|1.||This war broke out as a result of Japan's aggression upon Korea and provocation against China's ground and sea forces. Although her armed forces fought heroically, China was defeated in the next year because of the corruption of the Manchu government and the lack of preparation for a resolute fight against aggression. The result was the conclusion of a humiliating treaty at Shimonoseki (Bakan), whereby the Manchu government agreed to cede Taiwan and the Pescadores to Japan, to pay an indemnity of 200,000,000 taels (a tael being about 1.33 ounces) of silver, to allow the Japanese to establish factories in China, to open Shasi, Chungking, Soochow and Hangchow as treaty ports, and to place Korea in Japan's hands as her vassal state.|
|1.||May 4 was first designated as the Youth Day of China by youth organisations in the Shensi-Kansu-Ningsia border region. Under the pressure of the patriotic upsurge of the broad masses of the youth, the Kuomintang agreed to this decision. But later on, afraid that the youth would turn revolutionary, it proclaimed March 29 as its own Youth Day, because on that day in 1911 an abortive uprising was staged in Canton, in which many revolutionaries were martyred (their remains were later buried at Hwanghwakang in the suburbs of the city). Yet May 4 continued to be observed as Youth Day in the revolutionary base areas under the leadership of the Communist Party. After the establishment of the People's Republic of China, the Government Administration Council of the Central People's Government, in December 1949, officially proclaimed May 4 as China's Youth Day.|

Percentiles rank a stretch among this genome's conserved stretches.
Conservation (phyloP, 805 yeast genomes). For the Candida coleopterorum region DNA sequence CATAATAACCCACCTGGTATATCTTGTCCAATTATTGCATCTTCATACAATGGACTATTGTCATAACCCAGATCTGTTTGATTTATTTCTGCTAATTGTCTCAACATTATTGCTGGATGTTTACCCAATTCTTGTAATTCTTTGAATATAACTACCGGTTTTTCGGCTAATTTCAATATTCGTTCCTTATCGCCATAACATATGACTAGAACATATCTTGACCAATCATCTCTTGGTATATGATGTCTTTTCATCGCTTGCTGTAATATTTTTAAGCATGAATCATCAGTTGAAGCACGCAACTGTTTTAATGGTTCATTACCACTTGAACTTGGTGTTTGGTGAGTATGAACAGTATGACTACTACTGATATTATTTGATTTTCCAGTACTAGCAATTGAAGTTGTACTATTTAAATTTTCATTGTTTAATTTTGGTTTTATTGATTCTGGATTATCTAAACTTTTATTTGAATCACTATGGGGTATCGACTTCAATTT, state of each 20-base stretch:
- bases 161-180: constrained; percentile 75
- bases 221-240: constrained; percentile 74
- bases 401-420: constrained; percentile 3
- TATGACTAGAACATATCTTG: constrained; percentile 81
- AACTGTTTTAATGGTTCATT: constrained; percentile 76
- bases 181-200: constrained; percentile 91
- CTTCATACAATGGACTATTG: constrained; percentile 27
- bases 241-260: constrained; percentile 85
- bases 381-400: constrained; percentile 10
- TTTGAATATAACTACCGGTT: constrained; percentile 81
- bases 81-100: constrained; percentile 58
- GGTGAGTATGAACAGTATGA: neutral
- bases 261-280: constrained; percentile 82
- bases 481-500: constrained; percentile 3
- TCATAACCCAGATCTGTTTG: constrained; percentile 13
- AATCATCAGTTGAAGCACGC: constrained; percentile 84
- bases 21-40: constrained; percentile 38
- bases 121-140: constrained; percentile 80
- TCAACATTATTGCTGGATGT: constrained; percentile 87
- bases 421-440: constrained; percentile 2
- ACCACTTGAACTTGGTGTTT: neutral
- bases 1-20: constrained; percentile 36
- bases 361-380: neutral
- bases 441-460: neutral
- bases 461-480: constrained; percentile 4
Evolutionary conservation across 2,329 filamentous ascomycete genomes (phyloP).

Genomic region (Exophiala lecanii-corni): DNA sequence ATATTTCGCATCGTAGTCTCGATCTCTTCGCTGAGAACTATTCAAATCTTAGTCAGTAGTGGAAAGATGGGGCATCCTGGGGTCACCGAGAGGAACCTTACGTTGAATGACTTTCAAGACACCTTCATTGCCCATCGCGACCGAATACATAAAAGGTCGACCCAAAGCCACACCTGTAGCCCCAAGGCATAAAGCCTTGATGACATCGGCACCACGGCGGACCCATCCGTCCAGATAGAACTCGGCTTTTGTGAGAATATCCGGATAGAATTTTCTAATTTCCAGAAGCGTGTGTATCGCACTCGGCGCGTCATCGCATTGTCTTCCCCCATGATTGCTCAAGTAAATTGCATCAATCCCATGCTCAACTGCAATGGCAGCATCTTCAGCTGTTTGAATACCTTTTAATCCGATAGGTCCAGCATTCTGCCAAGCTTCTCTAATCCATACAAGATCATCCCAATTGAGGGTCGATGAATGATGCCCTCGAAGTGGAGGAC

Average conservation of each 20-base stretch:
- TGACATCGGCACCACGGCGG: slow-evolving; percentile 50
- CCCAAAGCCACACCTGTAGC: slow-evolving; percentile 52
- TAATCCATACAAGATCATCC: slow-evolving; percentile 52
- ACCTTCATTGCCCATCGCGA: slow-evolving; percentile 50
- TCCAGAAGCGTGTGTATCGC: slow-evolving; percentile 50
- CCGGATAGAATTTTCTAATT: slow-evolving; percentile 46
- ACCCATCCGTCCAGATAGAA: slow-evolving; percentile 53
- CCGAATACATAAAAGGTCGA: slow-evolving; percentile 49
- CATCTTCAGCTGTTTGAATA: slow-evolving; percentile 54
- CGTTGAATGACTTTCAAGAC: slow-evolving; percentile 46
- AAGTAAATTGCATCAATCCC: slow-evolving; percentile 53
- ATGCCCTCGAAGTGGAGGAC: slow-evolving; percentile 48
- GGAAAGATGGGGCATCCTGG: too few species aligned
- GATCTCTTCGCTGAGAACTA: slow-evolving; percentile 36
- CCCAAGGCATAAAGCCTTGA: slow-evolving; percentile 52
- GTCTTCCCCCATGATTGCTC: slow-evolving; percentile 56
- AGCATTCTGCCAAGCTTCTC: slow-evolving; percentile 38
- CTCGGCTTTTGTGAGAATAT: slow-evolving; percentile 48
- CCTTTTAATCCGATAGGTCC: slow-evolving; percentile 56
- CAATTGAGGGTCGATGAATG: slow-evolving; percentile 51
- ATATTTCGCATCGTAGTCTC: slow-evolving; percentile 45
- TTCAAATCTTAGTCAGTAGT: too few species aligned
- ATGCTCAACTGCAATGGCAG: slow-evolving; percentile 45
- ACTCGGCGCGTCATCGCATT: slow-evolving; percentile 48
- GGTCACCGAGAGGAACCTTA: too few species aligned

|2.||Referring to the Sino-Japanese War.|
|3.||Referring to the counter-revolutionary coups d'état of 1927 staged by Chiang Kai-shek in Shanghai and Nanking and by Wang Ching-wei in Wuhan.|
|4.||Referring to The May 4 Movement, this volume.|
|1.||Referring to the British and American imperialists who were plotting to reach a compromise with Japan at China's expense.|
|2.||Through such a conference, generally spoken of as a Far Eastern Munich, the British, American and French imperialists, together with the group for seeking peace in China, plotted to betray China and reach a compromise with Japan. The absurd view that such a conference would not be a Far Eastern Munich, which Comrade Mao condemned here, was expressed by Chiang Kai-shek.|
Questia, a part of Gale, Cengage Learning. www.questia.com
Publication information: Book title: Selected Works. Volume: 3. Contributors: Tse-Tung Mao - Author. Publisher: International Publishers. Place of publication: New York. Publication year: 1954. Page number: 242.
This material is protected by copyright and, with the exception of fair use, may not be further copied, distributed or transmitted in any form or by any means.